Menu
Close

Subscribe to our blog

Receive our latest posts direct to your inbox

The unchartered waters of NFC and mobile payments

Jonny Brown

Jonny Brown


A recent study shows that online bill payment and mobile payment services are dramatically increasing among Americans. News that will bring music to the ears of traditional and emerging companies wishing to take advantage of this latest trend. But how trusted is that device and the network on which it operates?

It seems that every week – and sometimes every day – we hear of new schemes and scams that cause us to question our confidence in the data that enters and (specifically) exits our devices without our knowledge. With this uncertainty, how likely are we to adopt the new wave of Near-Field Communications (NFC) technology that will allow us to use apps that provide instantaneous access to - and debit from - our personal bank accounts?

Operators too struggle with this question. In a landscape where (almost) every operator offers near identical service, a new differentiator is emerging. Pretty much all operators offer devices that provide access to the web, Facebook, Twitter and thousands of popular applications such as ‘Angry Birds’ and ‘Words with Friends’. They all offer texting/SMS, Picture Messaging/MMS and even an oft forgotten ‘app’ called Voice Calling. They all have similar pricing bundles, nationwide coverage and - despite aggressive marketing to the contrary – download speeds that are often negligible to the human eye. They all offer the same range of operating systems and many have identical devices: phones, tablets, phablets and WiFi hotspot doohickeys.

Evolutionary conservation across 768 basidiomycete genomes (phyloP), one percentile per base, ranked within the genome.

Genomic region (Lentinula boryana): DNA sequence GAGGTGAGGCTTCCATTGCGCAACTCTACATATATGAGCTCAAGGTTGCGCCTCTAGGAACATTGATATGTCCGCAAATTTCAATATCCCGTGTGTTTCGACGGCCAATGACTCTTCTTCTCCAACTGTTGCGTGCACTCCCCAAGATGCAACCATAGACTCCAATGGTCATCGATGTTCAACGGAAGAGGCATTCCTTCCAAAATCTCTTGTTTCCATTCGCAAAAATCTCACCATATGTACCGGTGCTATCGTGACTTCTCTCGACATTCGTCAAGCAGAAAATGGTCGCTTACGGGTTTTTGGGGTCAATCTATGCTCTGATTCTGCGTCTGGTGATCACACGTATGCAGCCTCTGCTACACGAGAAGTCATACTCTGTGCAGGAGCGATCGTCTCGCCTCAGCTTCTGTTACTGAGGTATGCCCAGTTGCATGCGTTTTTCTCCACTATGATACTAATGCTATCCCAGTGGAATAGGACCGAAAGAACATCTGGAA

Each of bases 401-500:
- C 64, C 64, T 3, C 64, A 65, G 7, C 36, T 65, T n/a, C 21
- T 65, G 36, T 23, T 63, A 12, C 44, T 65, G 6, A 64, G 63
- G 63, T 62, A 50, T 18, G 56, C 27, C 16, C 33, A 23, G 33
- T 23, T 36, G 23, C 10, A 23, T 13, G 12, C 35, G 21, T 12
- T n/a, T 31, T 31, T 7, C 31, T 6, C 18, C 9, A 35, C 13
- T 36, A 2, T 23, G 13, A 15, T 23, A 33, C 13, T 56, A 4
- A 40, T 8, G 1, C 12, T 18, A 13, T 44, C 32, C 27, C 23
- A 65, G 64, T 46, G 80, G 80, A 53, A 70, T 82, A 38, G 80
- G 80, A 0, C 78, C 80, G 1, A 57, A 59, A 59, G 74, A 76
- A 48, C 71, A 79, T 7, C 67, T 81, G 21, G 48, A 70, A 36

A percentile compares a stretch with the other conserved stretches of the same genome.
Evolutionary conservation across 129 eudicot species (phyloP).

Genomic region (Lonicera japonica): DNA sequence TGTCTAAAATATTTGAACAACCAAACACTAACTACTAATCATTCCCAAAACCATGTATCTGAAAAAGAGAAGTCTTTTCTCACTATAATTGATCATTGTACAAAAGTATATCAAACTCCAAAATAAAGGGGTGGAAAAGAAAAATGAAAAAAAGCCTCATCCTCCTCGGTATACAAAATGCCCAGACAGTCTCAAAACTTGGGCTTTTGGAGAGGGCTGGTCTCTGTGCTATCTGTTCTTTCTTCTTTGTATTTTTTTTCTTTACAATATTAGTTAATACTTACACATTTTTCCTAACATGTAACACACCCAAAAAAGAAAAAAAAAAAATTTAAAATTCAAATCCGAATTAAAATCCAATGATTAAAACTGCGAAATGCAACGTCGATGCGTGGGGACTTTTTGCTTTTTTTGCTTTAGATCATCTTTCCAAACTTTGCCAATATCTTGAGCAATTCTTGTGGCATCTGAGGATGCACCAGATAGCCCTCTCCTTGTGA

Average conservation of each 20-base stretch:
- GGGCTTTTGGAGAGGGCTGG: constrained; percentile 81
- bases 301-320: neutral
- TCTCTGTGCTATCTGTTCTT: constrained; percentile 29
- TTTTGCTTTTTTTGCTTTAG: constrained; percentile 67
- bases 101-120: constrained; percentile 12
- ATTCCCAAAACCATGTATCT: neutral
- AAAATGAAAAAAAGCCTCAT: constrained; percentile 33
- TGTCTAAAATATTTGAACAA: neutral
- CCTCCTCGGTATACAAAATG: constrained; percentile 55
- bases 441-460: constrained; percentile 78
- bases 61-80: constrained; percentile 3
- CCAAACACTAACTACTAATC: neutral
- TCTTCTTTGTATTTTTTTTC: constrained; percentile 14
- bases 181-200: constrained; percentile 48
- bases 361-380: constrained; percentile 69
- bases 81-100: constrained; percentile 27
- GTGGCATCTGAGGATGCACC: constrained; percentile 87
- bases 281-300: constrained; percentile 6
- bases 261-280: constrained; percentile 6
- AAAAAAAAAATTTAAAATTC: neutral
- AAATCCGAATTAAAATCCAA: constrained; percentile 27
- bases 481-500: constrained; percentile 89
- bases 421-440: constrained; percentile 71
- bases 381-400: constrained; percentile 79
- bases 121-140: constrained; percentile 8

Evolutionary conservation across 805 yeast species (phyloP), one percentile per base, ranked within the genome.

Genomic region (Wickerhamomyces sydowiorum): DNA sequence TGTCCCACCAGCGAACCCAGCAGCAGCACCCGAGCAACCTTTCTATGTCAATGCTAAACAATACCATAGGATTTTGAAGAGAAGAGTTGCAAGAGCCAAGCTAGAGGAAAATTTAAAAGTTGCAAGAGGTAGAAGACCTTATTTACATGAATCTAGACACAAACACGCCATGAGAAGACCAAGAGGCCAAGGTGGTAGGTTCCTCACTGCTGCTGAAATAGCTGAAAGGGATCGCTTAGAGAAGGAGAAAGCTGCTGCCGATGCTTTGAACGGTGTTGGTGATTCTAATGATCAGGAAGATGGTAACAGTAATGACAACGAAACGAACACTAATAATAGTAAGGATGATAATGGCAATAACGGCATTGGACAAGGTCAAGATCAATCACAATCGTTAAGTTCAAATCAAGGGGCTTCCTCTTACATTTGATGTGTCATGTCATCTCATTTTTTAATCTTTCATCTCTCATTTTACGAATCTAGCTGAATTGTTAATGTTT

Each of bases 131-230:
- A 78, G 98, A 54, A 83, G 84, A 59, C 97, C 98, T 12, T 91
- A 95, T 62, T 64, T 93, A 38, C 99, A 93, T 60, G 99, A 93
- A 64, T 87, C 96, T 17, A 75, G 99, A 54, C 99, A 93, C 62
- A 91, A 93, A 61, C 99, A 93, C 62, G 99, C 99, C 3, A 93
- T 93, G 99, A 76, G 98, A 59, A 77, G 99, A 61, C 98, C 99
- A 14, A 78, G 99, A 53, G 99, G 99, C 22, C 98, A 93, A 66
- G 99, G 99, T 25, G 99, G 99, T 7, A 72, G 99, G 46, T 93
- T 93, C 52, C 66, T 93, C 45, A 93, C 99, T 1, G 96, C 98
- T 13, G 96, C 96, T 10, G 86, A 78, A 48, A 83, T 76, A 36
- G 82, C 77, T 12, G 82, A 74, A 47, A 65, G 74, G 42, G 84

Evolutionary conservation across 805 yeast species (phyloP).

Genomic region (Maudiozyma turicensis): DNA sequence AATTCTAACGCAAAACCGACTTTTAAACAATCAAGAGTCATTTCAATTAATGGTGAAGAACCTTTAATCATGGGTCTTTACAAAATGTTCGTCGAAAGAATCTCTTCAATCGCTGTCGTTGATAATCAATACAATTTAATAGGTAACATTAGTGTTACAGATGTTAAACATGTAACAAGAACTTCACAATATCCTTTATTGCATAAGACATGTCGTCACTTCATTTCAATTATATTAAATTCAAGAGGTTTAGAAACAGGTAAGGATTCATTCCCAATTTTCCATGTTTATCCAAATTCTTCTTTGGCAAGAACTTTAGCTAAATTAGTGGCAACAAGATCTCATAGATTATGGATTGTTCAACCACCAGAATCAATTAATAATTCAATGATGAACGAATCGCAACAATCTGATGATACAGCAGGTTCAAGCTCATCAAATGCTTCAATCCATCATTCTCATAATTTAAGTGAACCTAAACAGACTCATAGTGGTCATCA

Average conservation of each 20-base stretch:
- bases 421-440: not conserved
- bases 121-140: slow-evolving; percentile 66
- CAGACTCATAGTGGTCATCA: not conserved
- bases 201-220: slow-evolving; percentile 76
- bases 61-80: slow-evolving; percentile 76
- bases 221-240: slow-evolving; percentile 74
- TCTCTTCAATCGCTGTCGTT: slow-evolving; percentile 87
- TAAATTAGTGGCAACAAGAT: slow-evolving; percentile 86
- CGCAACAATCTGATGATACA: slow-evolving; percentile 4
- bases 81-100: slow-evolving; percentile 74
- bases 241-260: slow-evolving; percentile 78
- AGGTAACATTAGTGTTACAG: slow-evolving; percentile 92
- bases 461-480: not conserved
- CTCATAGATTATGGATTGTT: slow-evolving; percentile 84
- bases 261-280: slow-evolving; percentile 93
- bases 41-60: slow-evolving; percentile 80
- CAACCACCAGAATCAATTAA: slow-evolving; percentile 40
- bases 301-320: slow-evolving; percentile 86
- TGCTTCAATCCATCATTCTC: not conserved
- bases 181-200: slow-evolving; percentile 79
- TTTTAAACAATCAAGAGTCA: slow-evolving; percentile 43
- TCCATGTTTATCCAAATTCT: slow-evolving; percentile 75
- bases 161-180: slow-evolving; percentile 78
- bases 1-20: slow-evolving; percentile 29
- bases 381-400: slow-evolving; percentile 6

So what is this emerging differentiator? The answer is simple - trust.

If the next ‘killer app’ is built around mobile payments via technologies such as NFC, then subscribers will flood towards operators that are built around trust. It’s the last bastion of what has become an increasingly level-playing field despite light-speed advances in network and device capabilities.

While some operators may elect to employ smoke and mirror tactics, trust is more than a marketing campaign. Trust is earned and is built from proactive measures to limit malicious data from traversing a network. Trust is being able to use your device, safe in the knowledge that your operator has filtered any and all malware, spam and rogue applications to ensure your phone is clean.

In this context, trust is an assured reliance on the character, ability and/or strength of the operator we rely on and cannot be earned by throwing subscribers another free ‘security app’. These apps may be great at finding the phone you left in the back of a cab but let’s face it, in the world of mobile payments it’s like throwing a Band-Aid to a swimmer in a bay of sharks.

SHARE